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Vol.26 No.4

Vol.26 No.4

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Volume 24, No.4

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Meeting

APL2010 – a brief introspection

by Brian Becker

Reprinted from Catherine Lathwell’s Chasing Men Who Stare At Arrays .

Reprinted from Catherine Lathwell’s blog:

http://lathwellproductions.ca/wordpress/2010/09/22/apl2010-a-brief-introspection-guest-brian/

Having been on the periphery of the APL community for the last several years, I found it refreshing to attend an APL conference once again. It was good to see old friends and associates and meet new people as well.

Prominent theme

Parallel computing… perhaps computing hardware is finally catching up with APL. There were at least six sessions and many more informal discussions about how APL is natural fit for multi-core, parallel execution and about work and research that is actively taking place. It seems there is great potential, but not without challenge – for instance, while multiple fast cores are available to execute code they are still dependent on relatively slow memory for data.

Interesting thing in the works

Dyalog’s APL# – a new, functional, array-oriented scripting language which aims to compete with Python, Ruby and JavaScript for technical and computational applications, and make it possible to deploy APL code in places where Dyalog APL cannot go. (I stole this from Morten Kromberg’s slide because I couldn’t say it any better myself.)

Something cool I plan to use

WPF (Windows Presentation Foundation) – want a slick user interface? WPF seems the way to go. It gives you virtually unlimited control over the look, feel, and functionality of your user interface. That’s the good news… the bad? WPF books are very thick. Thank you Michael Hughes and Joe Blaze for your WPF presentations.

Something cool I want sooner than later

Dyalog’s RIDE (Remote Integrated Development Environment)… imagine being able to connect to an APL session and debug it from your iPhone. RIDE allows you to connect to a Dyalog session from a web browser on almost any client platform. Very cool stuff.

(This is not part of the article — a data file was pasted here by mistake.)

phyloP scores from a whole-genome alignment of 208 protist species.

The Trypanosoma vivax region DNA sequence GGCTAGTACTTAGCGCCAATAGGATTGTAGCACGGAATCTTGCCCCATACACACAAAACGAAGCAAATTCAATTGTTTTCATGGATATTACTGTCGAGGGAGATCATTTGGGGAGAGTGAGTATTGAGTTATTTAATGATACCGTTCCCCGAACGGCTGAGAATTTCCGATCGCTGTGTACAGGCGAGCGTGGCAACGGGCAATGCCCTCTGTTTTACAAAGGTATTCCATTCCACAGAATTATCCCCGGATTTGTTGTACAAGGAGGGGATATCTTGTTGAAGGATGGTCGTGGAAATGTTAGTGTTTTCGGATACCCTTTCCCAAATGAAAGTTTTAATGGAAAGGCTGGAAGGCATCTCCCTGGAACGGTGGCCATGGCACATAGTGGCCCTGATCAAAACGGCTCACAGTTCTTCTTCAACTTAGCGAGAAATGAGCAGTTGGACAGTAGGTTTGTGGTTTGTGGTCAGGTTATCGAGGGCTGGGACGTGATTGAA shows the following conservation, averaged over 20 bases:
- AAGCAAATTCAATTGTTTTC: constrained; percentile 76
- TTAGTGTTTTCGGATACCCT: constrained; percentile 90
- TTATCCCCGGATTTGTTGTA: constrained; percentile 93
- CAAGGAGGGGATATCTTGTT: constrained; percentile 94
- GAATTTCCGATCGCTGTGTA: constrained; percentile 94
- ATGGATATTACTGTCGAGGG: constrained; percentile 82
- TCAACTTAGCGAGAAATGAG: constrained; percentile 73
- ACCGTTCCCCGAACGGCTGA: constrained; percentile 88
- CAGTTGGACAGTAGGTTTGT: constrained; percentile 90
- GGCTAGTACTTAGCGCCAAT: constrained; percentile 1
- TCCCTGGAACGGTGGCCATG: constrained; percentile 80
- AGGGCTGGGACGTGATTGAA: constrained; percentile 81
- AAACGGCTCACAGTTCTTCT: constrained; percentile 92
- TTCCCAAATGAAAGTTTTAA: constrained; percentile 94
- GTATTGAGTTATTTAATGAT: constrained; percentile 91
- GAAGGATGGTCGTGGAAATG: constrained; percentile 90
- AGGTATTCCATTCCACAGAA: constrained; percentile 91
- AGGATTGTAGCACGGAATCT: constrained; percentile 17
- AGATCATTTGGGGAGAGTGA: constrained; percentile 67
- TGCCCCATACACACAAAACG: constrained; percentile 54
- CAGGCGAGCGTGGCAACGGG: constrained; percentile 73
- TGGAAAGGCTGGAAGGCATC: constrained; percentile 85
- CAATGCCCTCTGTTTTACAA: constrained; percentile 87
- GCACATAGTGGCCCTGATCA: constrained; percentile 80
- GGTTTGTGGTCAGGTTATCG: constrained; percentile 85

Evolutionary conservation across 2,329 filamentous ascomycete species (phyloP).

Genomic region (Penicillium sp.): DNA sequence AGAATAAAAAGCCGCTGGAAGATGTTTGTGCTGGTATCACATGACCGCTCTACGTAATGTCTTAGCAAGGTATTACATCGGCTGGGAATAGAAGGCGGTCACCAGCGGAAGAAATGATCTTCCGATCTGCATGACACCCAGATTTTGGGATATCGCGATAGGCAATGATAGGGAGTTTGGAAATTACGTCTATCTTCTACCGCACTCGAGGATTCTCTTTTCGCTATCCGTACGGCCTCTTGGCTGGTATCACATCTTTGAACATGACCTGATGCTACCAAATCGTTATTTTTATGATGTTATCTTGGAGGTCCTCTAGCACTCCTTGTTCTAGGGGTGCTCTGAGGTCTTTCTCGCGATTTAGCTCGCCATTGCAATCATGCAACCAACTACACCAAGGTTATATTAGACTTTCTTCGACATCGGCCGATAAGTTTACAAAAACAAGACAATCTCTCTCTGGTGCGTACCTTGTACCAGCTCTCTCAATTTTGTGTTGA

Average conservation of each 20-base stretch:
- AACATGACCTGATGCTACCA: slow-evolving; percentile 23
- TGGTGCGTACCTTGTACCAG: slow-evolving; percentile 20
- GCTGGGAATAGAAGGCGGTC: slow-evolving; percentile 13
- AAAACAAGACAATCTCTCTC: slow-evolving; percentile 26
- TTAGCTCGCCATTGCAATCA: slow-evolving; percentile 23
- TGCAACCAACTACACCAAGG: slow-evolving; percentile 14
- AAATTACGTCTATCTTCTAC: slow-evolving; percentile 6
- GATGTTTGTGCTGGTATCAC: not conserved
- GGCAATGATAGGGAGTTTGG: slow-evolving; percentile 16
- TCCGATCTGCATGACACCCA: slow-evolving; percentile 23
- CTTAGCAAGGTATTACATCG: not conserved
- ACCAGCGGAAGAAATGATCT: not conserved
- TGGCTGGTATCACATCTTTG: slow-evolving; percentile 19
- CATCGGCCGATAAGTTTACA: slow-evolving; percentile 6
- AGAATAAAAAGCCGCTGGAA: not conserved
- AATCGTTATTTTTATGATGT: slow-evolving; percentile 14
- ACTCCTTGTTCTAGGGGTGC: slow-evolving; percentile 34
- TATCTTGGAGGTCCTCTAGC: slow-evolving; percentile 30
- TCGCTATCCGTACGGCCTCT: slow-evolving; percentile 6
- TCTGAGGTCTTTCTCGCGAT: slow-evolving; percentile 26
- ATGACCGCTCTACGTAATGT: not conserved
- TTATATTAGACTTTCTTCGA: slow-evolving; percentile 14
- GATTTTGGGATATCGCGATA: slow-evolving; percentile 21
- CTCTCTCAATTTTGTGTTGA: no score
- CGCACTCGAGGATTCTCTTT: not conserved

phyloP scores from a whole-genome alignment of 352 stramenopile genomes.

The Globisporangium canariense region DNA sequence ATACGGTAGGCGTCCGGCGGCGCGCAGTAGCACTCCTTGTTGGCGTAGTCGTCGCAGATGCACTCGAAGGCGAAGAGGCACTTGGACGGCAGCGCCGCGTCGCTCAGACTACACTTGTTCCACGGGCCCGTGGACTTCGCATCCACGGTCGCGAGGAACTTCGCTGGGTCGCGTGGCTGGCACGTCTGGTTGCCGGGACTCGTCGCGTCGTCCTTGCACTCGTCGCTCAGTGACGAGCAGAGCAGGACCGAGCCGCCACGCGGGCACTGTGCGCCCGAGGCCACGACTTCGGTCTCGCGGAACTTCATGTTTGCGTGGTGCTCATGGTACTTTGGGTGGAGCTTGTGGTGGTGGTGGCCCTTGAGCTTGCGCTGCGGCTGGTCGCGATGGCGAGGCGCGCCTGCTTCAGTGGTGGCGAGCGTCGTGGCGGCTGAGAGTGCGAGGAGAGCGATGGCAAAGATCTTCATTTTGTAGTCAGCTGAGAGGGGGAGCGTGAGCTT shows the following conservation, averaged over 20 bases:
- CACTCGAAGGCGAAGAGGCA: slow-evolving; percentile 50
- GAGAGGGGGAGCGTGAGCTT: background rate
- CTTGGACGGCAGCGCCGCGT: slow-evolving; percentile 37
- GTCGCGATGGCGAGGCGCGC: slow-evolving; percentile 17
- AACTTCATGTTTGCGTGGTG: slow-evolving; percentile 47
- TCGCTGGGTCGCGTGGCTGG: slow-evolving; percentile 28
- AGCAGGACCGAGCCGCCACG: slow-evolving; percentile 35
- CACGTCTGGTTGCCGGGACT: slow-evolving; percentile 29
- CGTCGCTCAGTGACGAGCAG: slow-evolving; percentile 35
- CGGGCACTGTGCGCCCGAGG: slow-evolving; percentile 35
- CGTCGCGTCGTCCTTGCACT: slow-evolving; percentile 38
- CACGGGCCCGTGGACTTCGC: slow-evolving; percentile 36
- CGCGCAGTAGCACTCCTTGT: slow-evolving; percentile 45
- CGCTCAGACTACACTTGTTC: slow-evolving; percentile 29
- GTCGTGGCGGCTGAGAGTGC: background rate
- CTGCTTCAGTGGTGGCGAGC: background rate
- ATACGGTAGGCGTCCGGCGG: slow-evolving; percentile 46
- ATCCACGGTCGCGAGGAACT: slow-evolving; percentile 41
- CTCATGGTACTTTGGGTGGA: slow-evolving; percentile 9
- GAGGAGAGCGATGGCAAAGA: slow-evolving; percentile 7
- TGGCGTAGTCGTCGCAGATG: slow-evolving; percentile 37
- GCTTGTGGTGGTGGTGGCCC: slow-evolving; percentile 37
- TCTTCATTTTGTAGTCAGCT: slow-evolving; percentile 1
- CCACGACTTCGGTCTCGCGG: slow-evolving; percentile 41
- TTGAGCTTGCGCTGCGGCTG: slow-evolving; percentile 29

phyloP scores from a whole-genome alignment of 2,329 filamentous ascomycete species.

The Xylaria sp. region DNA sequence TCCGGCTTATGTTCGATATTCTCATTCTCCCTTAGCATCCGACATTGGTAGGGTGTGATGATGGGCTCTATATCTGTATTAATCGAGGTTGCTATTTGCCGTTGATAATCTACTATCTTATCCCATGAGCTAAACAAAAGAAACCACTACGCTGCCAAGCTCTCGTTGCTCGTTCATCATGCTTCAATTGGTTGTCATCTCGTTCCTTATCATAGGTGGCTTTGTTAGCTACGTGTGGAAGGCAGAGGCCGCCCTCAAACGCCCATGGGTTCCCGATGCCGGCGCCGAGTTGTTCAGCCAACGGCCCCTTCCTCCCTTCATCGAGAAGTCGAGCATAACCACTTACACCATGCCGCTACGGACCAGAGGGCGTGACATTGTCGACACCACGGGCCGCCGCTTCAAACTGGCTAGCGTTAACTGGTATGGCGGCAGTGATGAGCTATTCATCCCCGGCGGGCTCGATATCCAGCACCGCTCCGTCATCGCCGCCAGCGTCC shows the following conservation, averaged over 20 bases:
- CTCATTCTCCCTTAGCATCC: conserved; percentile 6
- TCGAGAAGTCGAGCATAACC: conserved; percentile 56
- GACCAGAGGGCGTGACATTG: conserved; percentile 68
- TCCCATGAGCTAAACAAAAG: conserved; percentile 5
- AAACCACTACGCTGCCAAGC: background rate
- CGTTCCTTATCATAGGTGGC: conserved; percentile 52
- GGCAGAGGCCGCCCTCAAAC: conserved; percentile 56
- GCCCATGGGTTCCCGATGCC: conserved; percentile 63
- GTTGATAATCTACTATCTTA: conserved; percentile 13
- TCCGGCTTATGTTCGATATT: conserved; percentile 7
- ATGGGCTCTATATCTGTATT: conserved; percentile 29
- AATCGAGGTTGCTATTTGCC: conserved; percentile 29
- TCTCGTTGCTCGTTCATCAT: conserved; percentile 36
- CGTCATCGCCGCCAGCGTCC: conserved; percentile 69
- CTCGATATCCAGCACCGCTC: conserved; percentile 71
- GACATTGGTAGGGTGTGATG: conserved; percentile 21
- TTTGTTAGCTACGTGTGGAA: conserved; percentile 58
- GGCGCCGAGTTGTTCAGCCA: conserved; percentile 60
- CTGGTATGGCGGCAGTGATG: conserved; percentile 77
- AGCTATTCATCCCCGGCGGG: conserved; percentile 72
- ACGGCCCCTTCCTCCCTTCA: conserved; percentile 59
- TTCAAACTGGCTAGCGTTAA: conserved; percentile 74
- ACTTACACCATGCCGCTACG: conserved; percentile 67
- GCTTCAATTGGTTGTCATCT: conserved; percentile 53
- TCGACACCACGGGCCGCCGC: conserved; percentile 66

Most entertaining session

Dyalog’s Jay Foad’s presentation on juggling patterns augmented by Jay himself juggling up to 5 balls. This raises the bar for future presenters… what’s next? Unicycles?

Something I miss from past APL conferences

Interprocess Systems buttons… they had the most amusing captions like “Greek Looks Like APL To Me” and “Another Brilliant Mind Ruined by APL”. Though, Dan Baronet’s “Ich Bin Ein APLer” tee-shirt was a welcome sight.

Interesting banquet

The banquet was held at Mercedes World at Salzufer. Imagine eating a buffet dinner surrounded by every imaginable model of Mercedes Benz. That, plus a 4-storey climbing wall. Now if they only gave out cars as door prizes…

Most encouraging aspect

The first and second place winners of the 2010 International APL Programming Contest, Ryan Tarpine and Mstislav Elagin… Both gave thoughtful and candid presentations about their experiences and impressions with APL, pointing out the aspects that they liked and those they didn’t. They shared a true enthusiasm and appreciation for the expressive power of APL. I found it poignant when Ryan spoke about the “beauty” of an APL expression, something I felt when I first encountered APL 35 years ago. Ryan and Mstislav represent APL’s future and we need to reach out to others like them.

Final impressions

There is active use and interesting development of APL and array processing technology.

We need to expand beyond our own community – there were several interesting papers and presentations that would play equally well, perhaps even better, at non-APL conferences. We need to get the word out that APL is a viable and vibrant technology.

 

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